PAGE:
YOU GOTTA FIGHT FOR YOUR RIGHT TO RE­PAIR

Eight states are mulling leg­is­la­tion that would thrill iFixit—and anger Ap­ple

Inc. (USA) - - TECH -

THE FIRST CAR I owned was a 1970-some­thing Ford Mav­er­ick. When you opened up the hood, it was easy to do what­ever you had to do—new plugs, new belts, oil change. Cars to­day are packed to the gills with cir­cuitry and soft­ware. But that doesn’t mean they’re un­fix­able by any­one other than the man­u­fac­turer, de­spite what car com­pa­nies would have us be­lieve.

Such was the im­pe­tus be­hind Mas­sachusetts’s Right to Re­pair bal­lot ini­tia­tive of 2012, which vot­ers ap­proved by 86 per­cent to 14 per­cent. It gave car own­ers and in­de­pen­dent re­pair shops ac­cess to the same di­ag­nos­tic tools, re­pair man­u­als, and firmware that li­censed deal­ers have.

Now law­mak­ers in eight states are pur­su­ing leg­is­la­tion that would ex­tend the con­cept to cover com­put­ers, smart­phones, and trac­tors. “Re­pair is im­pos­si­ble with­out ac­cess and in­for­ma­tion,” says Gay Gor­donByrne, ex­ec­u­tive di­rec­tor of the lob­by­ing firm Re­pair As­so­ci­a­tion. One such bill was in­tro­duced in Jan­uary by Ly­dia Brasch, a state sen­a­tor for a ru­ral district in north­east­ern Ne­braska. She’s tired of driv­ing 80 miles to Omaha—to the only Ap­ple store in Ne­braska— to get her com­puter fixed. Her hus­band, Lee, is a fifth-gen­er­a­tion corn and soy­bean farmer who’s had sim­i­lar is­sues with his $300,000 John Deere com­bine. ( John Deere, says Gor­don-Byrne, is “the Ap­ple of farm­ing.”)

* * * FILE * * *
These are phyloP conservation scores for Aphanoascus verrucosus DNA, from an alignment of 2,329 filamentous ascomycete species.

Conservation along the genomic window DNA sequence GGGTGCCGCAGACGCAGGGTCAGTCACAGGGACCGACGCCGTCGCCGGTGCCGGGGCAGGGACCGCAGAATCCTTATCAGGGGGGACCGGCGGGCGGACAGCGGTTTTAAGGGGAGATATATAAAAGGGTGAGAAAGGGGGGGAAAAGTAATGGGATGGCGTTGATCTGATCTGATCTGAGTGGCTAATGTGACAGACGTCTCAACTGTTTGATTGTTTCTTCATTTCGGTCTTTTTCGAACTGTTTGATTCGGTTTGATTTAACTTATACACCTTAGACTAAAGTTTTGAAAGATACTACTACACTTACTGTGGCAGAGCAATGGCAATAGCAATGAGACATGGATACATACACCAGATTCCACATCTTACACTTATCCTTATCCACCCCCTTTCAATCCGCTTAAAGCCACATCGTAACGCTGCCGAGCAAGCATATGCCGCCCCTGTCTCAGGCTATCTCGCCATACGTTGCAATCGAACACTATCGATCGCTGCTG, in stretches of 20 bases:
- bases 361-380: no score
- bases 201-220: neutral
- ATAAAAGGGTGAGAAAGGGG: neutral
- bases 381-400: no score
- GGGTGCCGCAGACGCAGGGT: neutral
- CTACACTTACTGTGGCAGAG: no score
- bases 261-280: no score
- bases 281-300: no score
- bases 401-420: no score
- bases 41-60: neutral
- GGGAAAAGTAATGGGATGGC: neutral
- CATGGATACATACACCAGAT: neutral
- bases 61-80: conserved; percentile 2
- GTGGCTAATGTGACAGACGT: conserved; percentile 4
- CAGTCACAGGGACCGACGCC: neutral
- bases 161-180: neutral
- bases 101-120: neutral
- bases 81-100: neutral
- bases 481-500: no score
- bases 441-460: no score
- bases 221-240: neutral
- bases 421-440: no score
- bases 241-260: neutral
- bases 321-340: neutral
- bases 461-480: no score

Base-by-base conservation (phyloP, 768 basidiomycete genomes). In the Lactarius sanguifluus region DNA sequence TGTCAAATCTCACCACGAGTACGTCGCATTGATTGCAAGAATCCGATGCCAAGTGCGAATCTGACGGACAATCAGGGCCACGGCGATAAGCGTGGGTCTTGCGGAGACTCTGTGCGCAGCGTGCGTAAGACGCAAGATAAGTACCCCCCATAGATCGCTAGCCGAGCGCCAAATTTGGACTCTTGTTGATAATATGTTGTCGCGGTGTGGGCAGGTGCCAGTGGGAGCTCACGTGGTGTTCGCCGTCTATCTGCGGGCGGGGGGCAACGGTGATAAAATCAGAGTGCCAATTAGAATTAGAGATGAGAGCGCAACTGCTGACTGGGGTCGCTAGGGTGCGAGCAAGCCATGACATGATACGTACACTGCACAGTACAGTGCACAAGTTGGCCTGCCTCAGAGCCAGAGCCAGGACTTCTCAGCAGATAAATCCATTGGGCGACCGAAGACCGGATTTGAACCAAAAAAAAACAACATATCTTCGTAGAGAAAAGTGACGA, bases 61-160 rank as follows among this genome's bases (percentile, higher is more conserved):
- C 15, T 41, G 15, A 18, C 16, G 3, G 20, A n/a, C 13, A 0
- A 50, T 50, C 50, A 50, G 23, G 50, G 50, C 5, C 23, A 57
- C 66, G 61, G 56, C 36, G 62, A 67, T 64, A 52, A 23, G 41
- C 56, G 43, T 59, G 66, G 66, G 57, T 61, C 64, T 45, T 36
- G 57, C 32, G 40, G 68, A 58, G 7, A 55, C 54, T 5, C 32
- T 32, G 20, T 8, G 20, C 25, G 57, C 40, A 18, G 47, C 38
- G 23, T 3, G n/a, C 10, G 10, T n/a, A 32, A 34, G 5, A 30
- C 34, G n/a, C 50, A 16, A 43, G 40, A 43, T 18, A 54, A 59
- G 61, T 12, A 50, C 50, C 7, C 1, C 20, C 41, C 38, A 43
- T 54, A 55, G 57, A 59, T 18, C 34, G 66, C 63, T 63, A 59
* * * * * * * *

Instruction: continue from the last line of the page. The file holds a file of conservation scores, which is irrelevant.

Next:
Ap­ple, which did not re­spond to mul­ti­ple re­quests to com­ment for this story, is not happy with what’s hap­pen­ing in Ne­braska— and Kansas, Min­nesota, New York, Ten­nessee, Illi­nois, Mas­sachusetts, and Wy­oming. Re­cently, the com­pany sent a del­e­ga­tion to the state capi­tol in Lin­coln to have a word with Brasch. Ap­ple’s lob­by­ists were “re­spect­ful,” she re­ports. They of­fered to back off if she ex­empted smart­phones. Then they tried to scare her, warn­ing if the bill passed, Ne­braska would be “a mecca for hack­ers and bad ac­tors.”

But Brasch isn’t buy­ing it. “How many bil­lions do you need?” she won­ders. “There should be a lit­tle piece of the ap­ple for the rest of us to share.”

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